Philip Gilbert

Bounty · Fried Chicken · Welcome

Food Consumer

Fried Chicken

I am a suburban eight year old…I see a simple house and grounds with good cheer and an elderly Aunt’s appreciation for our visit.

I have so many good food memories. One that really sticks with me is a scene from rural southeastern Kentucky. As a suburban child my family pulls into my Aunt Ellen’s drive up to her farm. I am surrounded by my three younger sisters and my parents are young and happy. The farm belongs to my dad’s much older sister. Reflecting on this memory, I aspire to Aunt Ellen’s simple grace and happy hospitality.

Food is the foundation of family and community.

Before we could get from the car to the porch, a complete farm-country meal would magically appear on the porch’s supper table. Cornbread and/or biscuits, green beans cooked in some sort of pork, cooked apples, fried chicken, and always a pie or two. All of the dishes and condiments were from their garden and farm. This bounty came from a very frugal and simple lifestyle.

The flavors are all familiar, bountiful and thick.

The soundscape is peaceful with the addition of Ellen’s laughter and sweetness. The compact hillside farm is filled with the smells of farm animals. On the porch the air is full of the smells of cooked apples, cornbread and other seasonal foods. These foods are seasoned with the tastes of pork and fried chicken. Although this little country farm is strange to me, I’m overwhelmed with welcome and generosity. This memory provides me with a model of simple hospitality. I have many memories that are tied to food.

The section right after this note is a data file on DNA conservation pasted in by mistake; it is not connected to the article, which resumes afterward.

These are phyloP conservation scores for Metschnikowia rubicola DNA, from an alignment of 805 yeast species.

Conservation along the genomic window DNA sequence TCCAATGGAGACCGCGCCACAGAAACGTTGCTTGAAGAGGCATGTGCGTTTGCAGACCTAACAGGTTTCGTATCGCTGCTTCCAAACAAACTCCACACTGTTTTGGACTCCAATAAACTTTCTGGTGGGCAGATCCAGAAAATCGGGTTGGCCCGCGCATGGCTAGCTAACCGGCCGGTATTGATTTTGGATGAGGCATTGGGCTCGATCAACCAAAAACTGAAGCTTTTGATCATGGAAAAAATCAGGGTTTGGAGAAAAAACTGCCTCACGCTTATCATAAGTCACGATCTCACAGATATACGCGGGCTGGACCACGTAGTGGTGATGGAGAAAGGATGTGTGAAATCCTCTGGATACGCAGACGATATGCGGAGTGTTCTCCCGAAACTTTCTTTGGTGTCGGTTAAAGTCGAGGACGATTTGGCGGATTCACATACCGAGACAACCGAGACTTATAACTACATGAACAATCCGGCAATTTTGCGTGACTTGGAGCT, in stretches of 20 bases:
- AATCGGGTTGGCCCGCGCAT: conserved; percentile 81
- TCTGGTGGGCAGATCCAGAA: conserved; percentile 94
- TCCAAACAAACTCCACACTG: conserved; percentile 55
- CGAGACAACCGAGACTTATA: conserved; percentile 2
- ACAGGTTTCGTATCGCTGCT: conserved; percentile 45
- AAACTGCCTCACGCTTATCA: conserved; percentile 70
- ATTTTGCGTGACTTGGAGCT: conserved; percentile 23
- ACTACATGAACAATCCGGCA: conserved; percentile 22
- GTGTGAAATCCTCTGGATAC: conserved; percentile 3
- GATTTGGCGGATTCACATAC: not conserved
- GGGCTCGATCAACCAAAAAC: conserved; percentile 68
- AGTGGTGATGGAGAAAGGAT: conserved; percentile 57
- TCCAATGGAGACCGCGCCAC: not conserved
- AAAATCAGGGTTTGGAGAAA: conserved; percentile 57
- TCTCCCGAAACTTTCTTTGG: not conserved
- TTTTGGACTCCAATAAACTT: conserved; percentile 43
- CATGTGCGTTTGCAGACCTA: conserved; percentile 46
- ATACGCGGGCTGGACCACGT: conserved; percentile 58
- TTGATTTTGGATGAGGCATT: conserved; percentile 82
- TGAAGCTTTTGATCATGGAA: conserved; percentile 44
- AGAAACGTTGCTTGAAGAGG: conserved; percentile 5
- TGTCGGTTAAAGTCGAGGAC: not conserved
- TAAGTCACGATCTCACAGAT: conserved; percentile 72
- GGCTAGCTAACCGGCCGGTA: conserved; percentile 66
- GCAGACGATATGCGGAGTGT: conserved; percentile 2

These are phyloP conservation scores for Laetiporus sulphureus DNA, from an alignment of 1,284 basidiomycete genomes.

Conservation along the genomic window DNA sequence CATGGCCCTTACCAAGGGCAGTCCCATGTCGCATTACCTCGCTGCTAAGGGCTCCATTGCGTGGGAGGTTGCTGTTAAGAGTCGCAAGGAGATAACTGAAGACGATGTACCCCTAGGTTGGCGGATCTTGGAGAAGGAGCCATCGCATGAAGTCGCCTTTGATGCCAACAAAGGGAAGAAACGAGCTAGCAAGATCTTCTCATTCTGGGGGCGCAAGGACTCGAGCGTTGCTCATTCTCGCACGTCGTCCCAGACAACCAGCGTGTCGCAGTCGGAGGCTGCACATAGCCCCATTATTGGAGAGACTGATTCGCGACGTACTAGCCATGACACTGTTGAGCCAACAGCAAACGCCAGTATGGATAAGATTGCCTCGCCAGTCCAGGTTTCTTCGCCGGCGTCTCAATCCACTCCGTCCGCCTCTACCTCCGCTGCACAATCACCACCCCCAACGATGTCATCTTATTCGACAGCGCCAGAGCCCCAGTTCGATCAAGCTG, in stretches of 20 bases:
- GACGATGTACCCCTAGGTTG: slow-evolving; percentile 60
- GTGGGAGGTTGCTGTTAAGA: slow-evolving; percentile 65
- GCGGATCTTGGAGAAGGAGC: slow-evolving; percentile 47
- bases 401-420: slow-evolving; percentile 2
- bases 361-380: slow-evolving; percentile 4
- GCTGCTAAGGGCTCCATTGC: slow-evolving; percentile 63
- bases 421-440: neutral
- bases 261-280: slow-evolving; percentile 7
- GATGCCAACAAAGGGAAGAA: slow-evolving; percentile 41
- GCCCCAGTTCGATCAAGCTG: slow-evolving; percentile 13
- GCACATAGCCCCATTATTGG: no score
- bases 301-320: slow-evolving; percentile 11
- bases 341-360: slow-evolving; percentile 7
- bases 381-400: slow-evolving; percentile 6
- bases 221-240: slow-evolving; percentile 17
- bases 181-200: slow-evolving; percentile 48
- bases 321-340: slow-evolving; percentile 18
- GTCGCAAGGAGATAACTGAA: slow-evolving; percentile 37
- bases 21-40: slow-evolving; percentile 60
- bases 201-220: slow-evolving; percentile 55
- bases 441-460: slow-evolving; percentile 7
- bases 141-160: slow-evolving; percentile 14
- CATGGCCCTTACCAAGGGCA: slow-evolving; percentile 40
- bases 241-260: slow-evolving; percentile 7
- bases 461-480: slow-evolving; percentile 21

Food is the foundation of family and community.


Clear Creek Schoolhouse, near Berea, KY, is a diverse homestead, farm, and community arts and organizing center nestled in the Clear Creek Valley near Berea, KY. We’re fortunate to live surrounded by over two hundred acres of deciduous forests, hollers, spring-fed streams, and open bottom-land, where the foothills of the Appalachians rise above the bluegrass. We’re an intergenerational community of about a dozen, ranging in age from 1 year to 70, striving to learn how to live in place with long term integrity.

Philip Gilbert is photographed on his property in Berea, Kentucky on 120mm film. ]

4 Comments Add yours

  1. Bill Gilbert says:

    Exactly! So we’ll stated. Even today I wonder how she did all that. My first taste of country ham was there—a curiosity then but something I now savor on special occasions. And she lived to be 99.
    Thanks for stirring these special memories.

  2. Marilyn Gabriel says:

    Good memories! There was always great food to share.

    1. candidfare says:

      thank you so much for sharing!

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